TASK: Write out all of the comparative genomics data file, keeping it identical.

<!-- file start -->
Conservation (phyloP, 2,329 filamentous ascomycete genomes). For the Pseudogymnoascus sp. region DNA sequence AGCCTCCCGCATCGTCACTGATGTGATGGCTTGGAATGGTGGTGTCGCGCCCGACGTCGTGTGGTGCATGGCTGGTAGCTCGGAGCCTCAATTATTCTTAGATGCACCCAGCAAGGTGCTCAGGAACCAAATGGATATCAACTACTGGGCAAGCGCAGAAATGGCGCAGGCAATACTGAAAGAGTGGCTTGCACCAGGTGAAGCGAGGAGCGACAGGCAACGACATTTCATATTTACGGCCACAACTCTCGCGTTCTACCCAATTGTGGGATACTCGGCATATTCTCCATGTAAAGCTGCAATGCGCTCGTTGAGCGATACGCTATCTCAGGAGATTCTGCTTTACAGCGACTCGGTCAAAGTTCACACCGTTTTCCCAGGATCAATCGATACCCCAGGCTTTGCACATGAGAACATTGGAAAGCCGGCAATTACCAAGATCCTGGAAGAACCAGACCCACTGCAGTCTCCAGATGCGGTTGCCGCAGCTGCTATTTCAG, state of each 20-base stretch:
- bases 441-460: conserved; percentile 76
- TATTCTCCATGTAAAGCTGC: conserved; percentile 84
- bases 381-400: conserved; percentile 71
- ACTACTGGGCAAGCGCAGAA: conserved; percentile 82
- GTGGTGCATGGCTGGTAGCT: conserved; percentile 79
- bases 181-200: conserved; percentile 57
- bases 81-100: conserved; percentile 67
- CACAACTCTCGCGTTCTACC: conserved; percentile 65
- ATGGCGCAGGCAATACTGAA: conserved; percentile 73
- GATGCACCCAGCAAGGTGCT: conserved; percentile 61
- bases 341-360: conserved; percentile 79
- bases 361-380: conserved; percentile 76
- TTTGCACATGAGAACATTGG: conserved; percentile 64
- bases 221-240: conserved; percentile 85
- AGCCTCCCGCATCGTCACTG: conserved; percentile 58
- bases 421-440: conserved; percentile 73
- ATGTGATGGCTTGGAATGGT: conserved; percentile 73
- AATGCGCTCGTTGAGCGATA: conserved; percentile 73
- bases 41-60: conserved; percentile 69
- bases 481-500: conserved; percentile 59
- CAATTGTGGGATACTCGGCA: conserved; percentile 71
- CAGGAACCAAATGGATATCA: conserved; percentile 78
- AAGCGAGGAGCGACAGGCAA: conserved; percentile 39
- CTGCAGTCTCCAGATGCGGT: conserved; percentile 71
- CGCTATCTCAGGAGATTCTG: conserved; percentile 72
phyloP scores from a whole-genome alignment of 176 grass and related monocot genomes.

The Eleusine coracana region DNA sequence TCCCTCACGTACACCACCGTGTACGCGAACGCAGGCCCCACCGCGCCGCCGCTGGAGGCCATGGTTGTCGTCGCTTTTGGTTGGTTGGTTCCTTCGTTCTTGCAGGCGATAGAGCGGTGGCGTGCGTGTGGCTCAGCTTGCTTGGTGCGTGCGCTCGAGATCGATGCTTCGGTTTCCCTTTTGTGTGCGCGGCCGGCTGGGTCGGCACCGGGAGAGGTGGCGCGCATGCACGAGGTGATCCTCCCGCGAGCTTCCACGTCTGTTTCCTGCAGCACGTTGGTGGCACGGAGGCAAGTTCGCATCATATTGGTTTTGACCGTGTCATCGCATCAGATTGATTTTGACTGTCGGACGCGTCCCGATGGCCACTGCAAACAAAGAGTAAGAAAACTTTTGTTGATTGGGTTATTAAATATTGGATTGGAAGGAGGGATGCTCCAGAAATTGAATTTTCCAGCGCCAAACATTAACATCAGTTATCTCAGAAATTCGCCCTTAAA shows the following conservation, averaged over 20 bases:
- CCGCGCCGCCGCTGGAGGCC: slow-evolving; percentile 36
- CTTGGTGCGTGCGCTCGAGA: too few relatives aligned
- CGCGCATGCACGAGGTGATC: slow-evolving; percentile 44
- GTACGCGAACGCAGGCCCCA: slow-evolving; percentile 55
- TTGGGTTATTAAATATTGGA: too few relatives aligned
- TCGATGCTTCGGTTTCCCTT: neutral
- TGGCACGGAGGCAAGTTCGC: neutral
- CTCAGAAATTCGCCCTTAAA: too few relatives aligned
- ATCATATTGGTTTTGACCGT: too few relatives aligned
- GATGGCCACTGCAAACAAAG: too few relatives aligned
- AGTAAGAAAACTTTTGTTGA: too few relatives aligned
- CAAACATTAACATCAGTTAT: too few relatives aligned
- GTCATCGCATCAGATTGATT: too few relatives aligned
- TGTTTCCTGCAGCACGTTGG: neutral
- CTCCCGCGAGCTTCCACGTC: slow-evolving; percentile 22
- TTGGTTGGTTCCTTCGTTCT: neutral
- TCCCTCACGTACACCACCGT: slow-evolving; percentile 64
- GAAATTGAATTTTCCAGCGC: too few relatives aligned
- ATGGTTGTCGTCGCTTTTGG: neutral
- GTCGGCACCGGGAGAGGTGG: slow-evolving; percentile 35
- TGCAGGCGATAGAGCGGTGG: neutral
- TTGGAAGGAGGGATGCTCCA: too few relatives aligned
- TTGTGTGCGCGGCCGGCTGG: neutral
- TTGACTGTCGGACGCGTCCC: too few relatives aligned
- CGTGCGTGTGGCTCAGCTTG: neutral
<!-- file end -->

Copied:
Conservation (phyloP, 2,329 filamentous ascomycete genomes). For the Pseudogymnoascus sp. region DNA sequence AGCCTCCCGCATCGTCACTGATGTGATGGCTTGGAATGGTGGTGTCGCGCCCGACGTCGTGTGGTGCATGGCTGGTAGCTCGGAGCCTCAATTATTCTTAGATGCACCCAGCAAGGTGCTCAGGAACCAAATGGATATCAACTACTGGGCAAGCGCAGAAATGGCGCAGGCAATACTGAAAGAGTGGCTTGCACCAGGTGAAGCGAGGAGCGACAGGCAACGACATTTCATATTTACGGCCACAACTCTCGCGTTCTACCCAATTGTGGGATACTCGGCATATTCTCCATGTAAAGCTGCAATGCGCTCGTTGAGCGATACGCTATCTCAGGAGATTCTGCTTTACAGCGACTCGGTCAAAGTTCACACCGTTTTCCCAGGATCAATCGATACCCCAGGCTTTGCACATGAGAACATTGGAAAGCCGGCAATTACCAAGATCCTGGAAGAACCAGACCCACTGCAGTCTCCAGATGCGGTTGCCGCAGCTGCTATTTCAG, state of each 20-base stretch:
- bases 441-460: conserved; percentile 76
- TATTCTCCATGTAAAGCTGC: conserved; percentile 84
- bases 381-400: conserved; percentile 71
- ACTACTGGGCAAGCGCAGAA: conserved; percentile 82
- GTGGTGCATGGCTGGTAGCT: conserved; percentile 79
- bases 181-200: conserved; percentile 57
- bases 81-100: conserved; percentile 67
- CACAACTCTCGCGTTCTACC: conserved; percentile 65
- ATGGCGCAGGCAATACTGAA: conserved; percentile 73
- GATGCACCCAGCAAGGTGCT: conserved; percentile 61
- bases 341-360: conserved; percentile 79
- bases 361-380: conserved; percentile 76
- TTTGCACATGAGAACATTGG: conserved; percentile 64
- bases 221-240: conserved; percentile 85
- AGCCTCCCGCATCGTCACTG: conserved; percentile 58
- bases 421-440: conserved; percentile 73
- ATGTGATGGCTTGGAATGGT: conserved; percentile 73
- AATGCGCTCGTTGAGCGATA: conserved; percentile 73
- bases 41-60: conserved; percentile 69
- bases 481-500: conserved; percentile 59
- CAATTGTGGGATACTCGGCA: conserved; percentile 71
- CAGGAACCAAATGGATATCA: conserved; percentile 78
- AAGCGAGGAGCGACAGGCAA: conserved; percentile 39
- CTGCAGTCTCCAGATGCGGT: conserved; percentile 71
- CGCTATCTCAGGAGATTCTG: conserved; percentile 72
phyloP scores from a whole-genome alignment of 176 grass and related monocot genomes.

The Eleusine coracana region DNA sequence TCCCTCACGTACACCACCGTGTACGCGAACGCAGGCCCCACCGCGCCGCCGCTGGAGGCCATGGTTGTCGTCGCTTTTGGTTGGTTGGTTCCTTCGTTCTTGCAGGCGATAGAGCGGTGGCGTGCGTGTGGCTCAGCTTGCTTGGTGCGTGCGCTCGAGATCGATGCTTCGGTTTCCCTTTTGTGTGCGCGGCCGGCTGGGTCGGCACCGGGAGAGGTGGCGCGCATGCACGAGGTGATCCTCCCGCGAGCTTCCACGTCTGTTTCCTGCAGCACGTTGGTGGCACGGAGGCAAGTTCGCATCATATTGGTTTTGACCGTGTCATCGCATCAGATTGATTTTGACTGTCGGACGCGTCCCGATGGCCACTGCAAACAAAGAGTAAGAAAACTTTTGTTGATTGGGTTATTAAATATTGGATTGGAAGGAGGGATGCTCCAGAAATTGAATTTTCCAGCGCCAAACATTAACATCAGTTATCTCAGAAATTCGCCCTTAAA shows the following conservation, averaged over 20 bases:
- CCGCGCCGCCGCTGGAGGCC: slow-evolving; percentile 36
- CTTGGTGCGTGCGCTCGAGA: too few relatives aligned
- CGCGCATGCACGAGGTGATC: slow-evolving; percentile 44
- GTACGCGAACGCAGGCCCCA: slow-evolving; percentile 55
- TTGGGTTATTAAATATTGGA: too few relatives aligned
- TCGATGCTTCGGTTTCCCTT: neutral
- TGGCACGGAGGCAAGTTCGC: neutral
- CTCAGAAATTCGCCCTTAAA: too few relatives aligned
- ATCATATTGGTTTTGACCGT: too few relatives aligned
- GATGGCCACTGCAAACAAAG: too few relatives aligned
- AGTAAGAAAACTTTTGTTGA: too few relatives aligned
- CAAACATTAACATCAGTTAT: too few relatives aligned
- GTCATCGCATCAGATTGATT: too few relatives aligned
- TGTTTCCTGCAGCACGTTGG: neutral
- CTCCCGCGAGCTTCCACGTC: slow-evolving; percentile 22
- TTGGTTGGTTCCTTCGTTCT: neutral
- TCCCTCACGTACACCACCGT: slow-evolving; percentile 64
- GAAATTGAATTTTCCAGCGC: too few relatives aligned
- ATGGTTGTCGTCGCTTTTGG: neutral
- GTCGGCACCGGGAGAGGTGG: slow-evolving; percentile 35
- TGCAGGCGATAGAGCGGTGG: neutral
- TTGGAAGGAGGGATGCTCCA: too few relatives aligned
- TTGTGTGCGCGGCCGGCTGG: neutral
- TTGACTGTCGGACGCGTCCC: too few relatives aligned
- CGTGCGTGTGGCTCAGCTTG: neutral